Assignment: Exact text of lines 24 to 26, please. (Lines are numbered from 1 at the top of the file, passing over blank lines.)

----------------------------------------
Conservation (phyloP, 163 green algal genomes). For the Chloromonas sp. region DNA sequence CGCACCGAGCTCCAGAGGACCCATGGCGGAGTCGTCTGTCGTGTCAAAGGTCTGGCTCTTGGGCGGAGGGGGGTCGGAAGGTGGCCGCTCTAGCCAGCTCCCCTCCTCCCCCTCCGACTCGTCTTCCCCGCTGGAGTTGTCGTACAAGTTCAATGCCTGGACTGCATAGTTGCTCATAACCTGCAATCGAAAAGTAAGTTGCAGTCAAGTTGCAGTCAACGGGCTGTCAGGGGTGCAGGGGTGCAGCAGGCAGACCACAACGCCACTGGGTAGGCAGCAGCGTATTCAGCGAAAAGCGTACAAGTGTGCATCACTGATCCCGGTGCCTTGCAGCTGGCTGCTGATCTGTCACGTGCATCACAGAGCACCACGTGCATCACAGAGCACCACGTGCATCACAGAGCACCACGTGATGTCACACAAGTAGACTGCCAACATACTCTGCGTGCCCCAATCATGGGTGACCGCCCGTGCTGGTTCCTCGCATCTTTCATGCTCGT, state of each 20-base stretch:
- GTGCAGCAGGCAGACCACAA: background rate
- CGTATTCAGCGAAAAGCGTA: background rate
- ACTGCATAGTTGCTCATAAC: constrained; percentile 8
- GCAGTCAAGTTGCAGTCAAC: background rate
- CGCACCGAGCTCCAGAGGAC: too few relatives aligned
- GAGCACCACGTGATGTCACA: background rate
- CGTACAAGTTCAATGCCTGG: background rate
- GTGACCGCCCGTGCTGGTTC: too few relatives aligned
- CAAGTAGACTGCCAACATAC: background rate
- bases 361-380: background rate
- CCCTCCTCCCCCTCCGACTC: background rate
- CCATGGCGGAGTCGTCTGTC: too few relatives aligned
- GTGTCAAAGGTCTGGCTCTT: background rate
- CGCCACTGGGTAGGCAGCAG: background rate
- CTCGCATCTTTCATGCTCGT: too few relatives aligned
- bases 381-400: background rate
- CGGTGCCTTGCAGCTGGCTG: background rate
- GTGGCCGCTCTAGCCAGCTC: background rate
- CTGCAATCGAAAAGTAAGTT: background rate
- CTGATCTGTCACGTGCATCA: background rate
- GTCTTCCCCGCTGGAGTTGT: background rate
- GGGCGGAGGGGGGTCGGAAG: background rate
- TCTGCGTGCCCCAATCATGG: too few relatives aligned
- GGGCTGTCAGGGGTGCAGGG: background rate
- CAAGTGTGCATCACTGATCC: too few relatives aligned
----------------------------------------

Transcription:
- TCTGCGTGCCCCAATCATGG: too few relatives aligned
- GGGCTGTCAGGGGTGCAGGG: background rate
- CAAGTGTGCATCACTGATCC: too few relatives aligned